Comments by jdar777
Posted on September 15 at 8:14 p.m. (Suggest removal)
hmm...wonder how much private charity $$ has been sent to help?
Posted on August 8 at 10:22 p.m. (Suggest removal)
A noticeable difference! The roads are much more pleasant to travel..where previous driving was torture. Thank you for finding a viable solution. Now lets put some of those nice looking trash cans on every corner and enforce the littering law so Schenectady does not look like a garbage dump!
Posted on June 29 at 12:02 a.m. (Suggest removal)
And these studies were readily available and I think were even presented in NY...but gambling or "gaming" was approved anyway..
Posted on June 22 at 8:31 p.m. (Suggest removal)
Another reason to look ahead, think ahead.
Posted on June 12 at 11:55 a.m. (Suggest removal)
And there we have it, the "benefits" of gambling..do we dare look at the damage left in the wake of this monstrous storm that hits 75 percent of the population?
Posted on June 7 at 9:53 a.m. (Suggest removal)
Well, Mr. Strock, you make perfect sense here. Why did NY get suckered into gambling in the first place? Lotto was supposed to support schools..and what do we get? School taxes raised every year. There are plenty of studies regarding the fallout of gambling but we keep playing the fool anyway. Government can't protect people from themselves, try as they might.
Posted on June 6 at 10:33 a.m. (Suggest removal)
The fact that Americans are so generous in donating to causes that directly help those in need prove that we are indeed a civilized nation and prove that we do not need a government to "care" for us. Those who look to "government" for day to day care are not free and such expectations eventually lead to uncivilized behavior, the likes of which we see demonstrated frequently of late.
Posted on April 21 at 10:14 p.m. (Suggest removal)
You can be pretty mean Carl. Too bad Americans were witless in electing our current president..he definitely sold them snake oil.
Posted on April 2 at 9:54 p.m. (Suggest removal)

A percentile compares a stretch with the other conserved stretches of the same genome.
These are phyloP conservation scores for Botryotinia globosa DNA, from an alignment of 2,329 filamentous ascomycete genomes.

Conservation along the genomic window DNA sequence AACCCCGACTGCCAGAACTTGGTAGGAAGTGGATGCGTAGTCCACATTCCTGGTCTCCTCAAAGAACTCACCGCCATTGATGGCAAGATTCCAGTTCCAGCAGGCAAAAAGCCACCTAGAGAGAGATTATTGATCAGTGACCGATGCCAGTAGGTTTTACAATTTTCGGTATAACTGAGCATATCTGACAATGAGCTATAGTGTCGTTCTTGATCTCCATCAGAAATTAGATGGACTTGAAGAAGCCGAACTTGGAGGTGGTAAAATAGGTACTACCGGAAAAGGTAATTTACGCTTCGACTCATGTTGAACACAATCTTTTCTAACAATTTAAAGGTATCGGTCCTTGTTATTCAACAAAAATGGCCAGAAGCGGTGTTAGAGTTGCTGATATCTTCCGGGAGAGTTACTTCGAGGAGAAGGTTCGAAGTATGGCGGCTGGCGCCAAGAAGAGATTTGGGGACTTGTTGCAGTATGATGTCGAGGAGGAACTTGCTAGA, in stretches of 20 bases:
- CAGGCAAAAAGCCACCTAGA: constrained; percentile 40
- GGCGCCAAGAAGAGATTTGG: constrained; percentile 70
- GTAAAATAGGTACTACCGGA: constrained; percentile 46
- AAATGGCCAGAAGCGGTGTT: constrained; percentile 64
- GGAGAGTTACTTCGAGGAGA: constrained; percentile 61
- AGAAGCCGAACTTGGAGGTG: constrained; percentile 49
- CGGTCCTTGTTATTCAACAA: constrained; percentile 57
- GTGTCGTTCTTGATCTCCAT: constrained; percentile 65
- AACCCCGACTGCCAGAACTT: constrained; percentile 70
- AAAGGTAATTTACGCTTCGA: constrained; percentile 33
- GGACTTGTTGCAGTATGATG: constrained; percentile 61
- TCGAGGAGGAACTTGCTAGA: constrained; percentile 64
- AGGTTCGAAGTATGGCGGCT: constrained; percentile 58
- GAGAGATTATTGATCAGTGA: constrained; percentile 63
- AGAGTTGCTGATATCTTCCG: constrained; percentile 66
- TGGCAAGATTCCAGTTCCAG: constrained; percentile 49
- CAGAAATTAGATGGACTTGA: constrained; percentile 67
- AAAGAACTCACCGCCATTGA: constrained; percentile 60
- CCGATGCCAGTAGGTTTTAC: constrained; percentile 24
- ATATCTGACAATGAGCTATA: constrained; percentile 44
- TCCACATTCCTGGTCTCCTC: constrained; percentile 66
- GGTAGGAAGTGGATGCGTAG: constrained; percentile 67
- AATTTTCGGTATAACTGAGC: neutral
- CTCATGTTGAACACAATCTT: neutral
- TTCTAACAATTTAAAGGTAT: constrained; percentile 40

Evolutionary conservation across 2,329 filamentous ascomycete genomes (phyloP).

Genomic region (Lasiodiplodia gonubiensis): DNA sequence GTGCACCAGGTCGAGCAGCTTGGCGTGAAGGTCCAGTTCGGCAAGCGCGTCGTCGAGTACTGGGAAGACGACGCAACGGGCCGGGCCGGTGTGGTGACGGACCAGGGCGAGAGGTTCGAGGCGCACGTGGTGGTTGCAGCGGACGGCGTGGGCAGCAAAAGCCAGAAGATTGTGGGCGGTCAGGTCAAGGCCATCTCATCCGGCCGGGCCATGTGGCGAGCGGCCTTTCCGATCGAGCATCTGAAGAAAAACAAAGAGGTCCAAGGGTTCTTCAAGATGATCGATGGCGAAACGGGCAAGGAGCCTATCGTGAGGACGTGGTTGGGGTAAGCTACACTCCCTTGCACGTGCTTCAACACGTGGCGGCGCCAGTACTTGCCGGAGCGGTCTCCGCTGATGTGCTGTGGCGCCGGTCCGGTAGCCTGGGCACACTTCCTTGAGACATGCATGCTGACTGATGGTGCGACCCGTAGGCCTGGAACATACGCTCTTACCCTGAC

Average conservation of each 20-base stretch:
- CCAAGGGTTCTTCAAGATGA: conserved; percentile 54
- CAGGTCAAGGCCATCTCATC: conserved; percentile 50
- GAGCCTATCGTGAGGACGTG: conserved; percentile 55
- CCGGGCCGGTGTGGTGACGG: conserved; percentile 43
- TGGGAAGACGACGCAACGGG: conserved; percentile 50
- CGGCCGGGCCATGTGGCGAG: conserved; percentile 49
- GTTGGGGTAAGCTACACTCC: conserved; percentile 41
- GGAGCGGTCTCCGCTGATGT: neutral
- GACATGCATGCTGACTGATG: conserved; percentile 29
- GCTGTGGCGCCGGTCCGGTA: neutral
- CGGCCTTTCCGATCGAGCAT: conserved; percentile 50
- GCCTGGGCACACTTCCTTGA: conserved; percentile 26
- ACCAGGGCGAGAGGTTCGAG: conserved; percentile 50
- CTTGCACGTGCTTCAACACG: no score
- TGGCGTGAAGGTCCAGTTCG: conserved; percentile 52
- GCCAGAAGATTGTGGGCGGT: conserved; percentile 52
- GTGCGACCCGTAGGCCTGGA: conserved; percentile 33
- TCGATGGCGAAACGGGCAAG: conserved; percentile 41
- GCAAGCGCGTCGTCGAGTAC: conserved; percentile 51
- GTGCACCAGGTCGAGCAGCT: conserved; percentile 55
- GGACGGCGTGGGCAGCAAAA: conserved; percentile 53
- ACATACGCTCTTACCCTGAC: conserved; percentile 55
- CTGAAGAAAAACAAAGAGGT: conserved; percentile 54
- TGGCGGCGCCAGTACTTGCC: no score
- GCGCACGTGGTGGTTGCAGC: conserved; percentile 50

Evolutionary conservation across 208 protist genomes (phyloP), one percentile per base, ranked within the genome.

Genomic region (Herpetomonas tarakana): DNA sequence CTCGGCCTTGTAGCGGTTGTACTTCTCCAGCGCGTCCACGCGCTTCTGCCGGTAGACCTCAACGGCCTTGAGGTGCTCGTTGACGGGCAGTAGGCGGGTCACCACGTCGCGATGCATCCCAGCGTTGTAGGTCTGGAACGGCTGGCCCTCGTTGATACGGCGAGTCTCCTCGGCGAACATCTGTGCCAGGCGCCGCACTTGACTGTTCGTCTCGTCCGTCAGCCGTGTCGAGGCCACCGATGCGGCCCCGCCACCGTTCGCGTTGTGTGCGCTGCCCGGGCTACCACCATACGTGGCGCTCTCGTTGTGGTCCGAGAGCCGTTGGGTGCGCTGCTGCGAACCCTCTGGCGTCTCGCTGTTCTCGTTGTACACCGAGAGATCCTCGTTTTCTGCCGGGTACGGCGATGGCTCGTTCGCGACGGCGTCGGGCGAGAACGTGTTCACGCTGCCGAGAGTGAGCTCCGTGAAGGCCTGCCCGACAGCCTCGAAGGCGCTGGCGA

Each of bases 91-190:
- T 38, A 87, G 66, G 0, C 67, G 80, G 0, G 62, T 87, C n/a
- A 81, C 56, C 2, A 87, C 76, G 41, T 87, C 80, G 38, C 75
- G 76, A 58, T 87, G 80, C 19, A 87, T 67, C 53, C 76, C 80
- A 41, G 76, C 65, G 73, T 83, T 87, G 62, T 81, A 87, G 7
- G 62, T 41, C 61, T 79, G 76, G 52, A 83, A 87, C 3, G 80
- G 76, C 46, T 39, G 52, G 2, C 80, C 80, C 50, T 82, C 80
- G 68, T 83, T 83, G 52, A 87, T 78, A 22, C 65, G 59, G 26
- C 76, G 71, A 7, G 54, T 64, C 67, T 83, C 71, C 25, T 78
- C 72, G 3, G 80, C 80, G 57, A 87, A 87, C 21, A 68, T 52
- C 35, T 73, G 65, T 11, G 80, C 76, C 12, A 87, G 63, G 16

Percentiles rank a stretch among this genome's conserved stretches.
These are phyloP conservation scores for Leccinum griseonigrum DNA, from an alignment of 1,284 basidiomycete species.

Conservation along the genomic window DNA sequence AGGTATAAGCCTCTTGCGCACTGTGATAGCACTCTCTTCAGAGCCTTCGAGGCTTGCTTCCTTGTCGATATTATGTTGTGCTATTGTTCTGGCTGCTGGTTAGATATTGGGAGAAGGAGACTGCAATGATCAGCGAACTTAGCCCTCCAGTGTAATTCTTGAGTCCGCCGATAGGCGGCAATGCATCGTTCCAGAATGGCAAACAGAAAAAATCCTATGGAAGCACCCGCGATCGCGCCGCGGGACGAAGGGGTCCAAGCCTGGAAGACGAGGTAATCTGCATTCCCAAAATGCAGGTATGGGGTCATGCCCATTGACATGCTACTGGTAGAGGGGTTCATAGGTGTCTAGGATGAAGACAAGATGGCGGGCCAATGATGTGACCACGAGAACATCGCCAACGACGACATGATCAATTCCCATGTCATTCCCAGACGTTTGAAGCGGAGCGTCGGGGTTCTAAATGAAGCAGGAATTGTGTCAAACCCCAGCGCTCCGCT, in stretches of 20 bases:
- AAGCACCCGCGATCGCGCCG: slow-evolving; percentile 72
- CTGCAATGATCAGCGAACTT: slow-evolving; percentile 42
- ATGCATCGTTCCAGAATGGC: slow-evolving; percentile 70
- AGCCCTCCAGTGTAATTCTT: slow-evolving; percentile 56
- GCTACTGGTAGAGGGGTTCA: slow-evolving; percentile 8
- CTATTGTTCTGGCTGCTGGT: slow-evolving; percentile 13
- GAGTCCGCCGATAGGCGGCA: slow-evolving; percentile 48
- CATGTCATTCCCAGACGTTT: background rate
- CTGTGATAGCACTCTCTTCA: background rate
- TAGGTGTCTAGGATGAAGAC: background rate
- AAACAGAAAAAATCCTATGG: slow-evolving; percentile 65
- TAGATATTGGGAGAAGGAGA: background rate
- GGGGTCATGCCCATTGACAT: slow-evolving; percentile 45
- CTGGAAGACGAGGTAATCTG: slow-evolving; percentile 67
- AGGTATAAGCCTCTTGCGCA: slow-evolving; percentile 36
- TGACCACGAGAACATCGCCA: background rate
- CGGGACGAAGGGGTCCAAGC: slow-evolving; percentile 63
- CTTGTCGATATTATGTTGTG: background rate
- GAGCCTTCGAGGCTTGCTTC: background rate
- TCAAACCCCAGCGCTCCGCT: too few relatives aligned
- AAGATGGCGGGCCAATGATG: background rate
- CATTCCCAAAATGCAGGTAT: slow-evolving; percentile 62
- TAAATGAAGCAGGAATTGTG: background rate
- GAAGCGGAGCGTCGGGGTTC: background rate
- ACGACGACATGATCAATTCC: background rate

Well, unless you've walked in their shoes, you've no business beating up on teachers. I know of several teachers who spend their days "off" creating lesson plans and brainstorming on how to continually better the classroom experience for students. "Off the clock" does not mean off the job. Teaching a lesson requires several hours of preparation. I don't believe teachers are underpaid as they once were. Unless you have taught in a public school, you cannot understand the complexities involved. On the other side, teachers are public employees who are paid by tax revenue. They need to understand that the only way they get a raise is if it is taken from the pockets of the tax payers; and expecting a raise each year from those who often do not get raises is not just. Business entities can give raises based on merit and profit. Those who choose to teach should understand up front they chose to be employed as public servants and should only teach for the love of teaching. If they want to be paid like those in big business they should work there... or better yet start their own business and see what life is really about.
Posted on March 20 at 8:23 p.m. (Suggest removal)
Well, none of us is perfect; "intelligent" is spelled with two ls and "a lot" is two words. And education is more than course work and degrees. Kudos to all those who built their own business without the benefit of a college degree. My Dad was one, my father-in-law another. I have several degrees and certifications. I've gained knowledge and learned even more through doing. Classes vary in their value; some are necessary, others worthless. In the end, our values and character determine where we will go and "success" should be measured less by appearances and more by integrity.